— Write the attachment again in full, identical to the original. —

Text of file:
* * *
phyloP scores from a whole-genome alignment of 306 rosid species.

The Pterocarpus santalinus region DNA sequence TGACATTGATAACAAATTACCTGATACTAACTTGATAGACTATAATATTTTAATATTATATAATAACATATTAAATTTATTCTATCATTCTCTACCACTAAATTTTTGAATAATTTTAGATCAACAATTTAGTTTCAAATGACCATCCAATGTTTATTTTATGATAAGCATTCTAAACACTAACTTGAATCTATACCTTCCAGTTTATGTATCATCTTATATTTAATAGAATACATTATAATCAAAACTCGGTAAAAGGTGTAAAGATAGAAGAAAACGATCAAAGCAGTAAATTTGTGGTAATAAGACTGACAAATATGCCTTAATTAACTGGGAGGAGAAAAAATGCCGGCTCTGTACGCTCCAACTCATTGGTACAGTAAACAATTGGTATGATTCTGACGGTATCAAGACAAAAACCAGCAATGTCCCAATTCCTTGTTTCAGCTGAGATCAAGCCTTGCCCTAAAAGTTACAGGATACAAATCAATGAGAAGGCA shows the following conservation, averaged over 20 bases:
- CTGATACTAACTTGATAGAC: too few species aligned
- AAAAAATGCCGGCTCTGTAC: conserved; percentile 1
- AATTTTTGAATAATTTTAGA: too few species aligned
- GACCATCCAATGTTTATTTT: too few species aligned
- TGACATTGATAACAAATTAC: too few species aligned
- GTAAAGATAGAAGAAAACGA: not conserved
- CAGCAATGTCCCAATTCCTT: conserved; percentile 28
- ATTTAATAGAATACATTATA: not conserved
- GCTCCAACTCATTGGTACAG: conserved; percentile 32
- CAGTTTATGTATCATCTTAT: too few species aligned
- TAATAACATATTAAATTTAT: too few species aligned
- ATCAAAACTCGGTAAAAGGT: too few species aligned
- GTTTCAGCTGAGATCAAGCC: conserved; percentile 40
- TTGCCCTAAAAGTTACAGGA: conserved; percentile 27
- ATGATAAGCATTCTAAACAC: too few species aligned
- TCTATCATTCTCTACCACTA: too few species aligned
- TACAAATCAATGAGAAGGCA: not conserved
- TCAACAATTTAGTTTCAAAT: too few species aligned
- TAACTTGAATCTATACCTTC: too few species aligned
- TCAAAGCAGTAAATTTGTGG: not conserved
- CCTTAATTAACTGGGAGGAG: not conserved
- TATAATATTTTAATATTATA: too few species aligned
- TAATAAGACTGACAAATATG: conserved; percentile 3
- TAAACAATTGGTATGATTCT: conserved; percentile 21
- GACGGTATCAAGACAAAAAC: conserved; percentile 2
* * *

phyloP scores from a whole-genome alignment of 306 rosid species.

The Pterocarpus santalinus region DNA sequence TGACATTGATAACAAATTACCTGATACTAACTTGATAGACTATAATATTTTAATATTATATAATAACATATTAAATTTATTCTATCATTCTCTACCACTAAATTTTTGAATAATTTTAGATCAACAATTTAGTTTCAAATGACCATCCAATGTTTATTTTATGATAAGCATTCTAAACACTAACTTGAATCTATACCTTCCAGTTTATGTATCATCTTATATTTAATAGAATACATTATAATCAAAACTCGGTAAAAGGTGTAAAGATAGAAGAAAACGATCAAAGCAGTAAATTTGTGGTAATAAGACTGACAAATATGCCTTAATTAACTGGGAGGAGAAAAAATGCCGGCTCTGTACGCTCCAACTCATTGGTACAGTAAACAATTGGTATGATTCTGACGGTATCAAGACAAAAACCAGCAATGTCCCAATTCCTTGTTTCAGCTGAGATCAAGCCTTGCCCTAAAAGTTACAGGATACAAATCAATGAGAAGGCA shows the following conservation, averaged over 20 bases:
- CTGATACTAACTTGATAGAC: too few species aligned
- AAAAAATGCCGGCTCTGTAC: conserved; percentile 1
- AATTTTTGAATAATTTTAGA: too few species aligned
- GACCATCCAATGTTTATTTT: too few species aligned
- TGACATTGATAACAAATTAC: too few species aligned
- GTAAAGATAGAAGAAAACGA: not conserved
- CAGCAATGTCCCAATTCCTT: conserved; percentile 28
- ATTTAATAGAATACATTATA: not conserved
- GCTCCAACTCATTGGTACAG: conserved; percentile 32
- CAGTTTATGTATCATCTTAT: too few species aligned
- TAATAACATATTAAATTTAT: too few species aligned
- ATCAAAACTCGGTAAAAGGT: too few species aligned
- GTTTCAGCTGAGATCAAGCC: conserved; percentile 40
- TTGCCCTAAAAGTTACAGGA: conserved; percentile 27
- ATGATAAGCATTCTAAACAC: too few species aligned
- TCTATCATTCTCTACCACTA: too few species aligned
- TACAAATCAATGAGAAGGCA: not conserved
- TCAACAATTTAGTTTCAAAT: too few species aligned
- TAACTTGAATCTATACCTTC: too few species aligned
- TCAAAGCAGTAAATTTGTGG: not conserved
- CCTTAATTAACTGGGAGGAG: not conserved
- TATAATATTTTAATATTATA: too few species aligned
- TAATAAGACTGACAAATATG: conserved; percentile 3
- TAAACAATTGGTATGATTCT: conserved; percentile 21
- GACGGTATCAAGACAAAAAC: conserved; percentile 2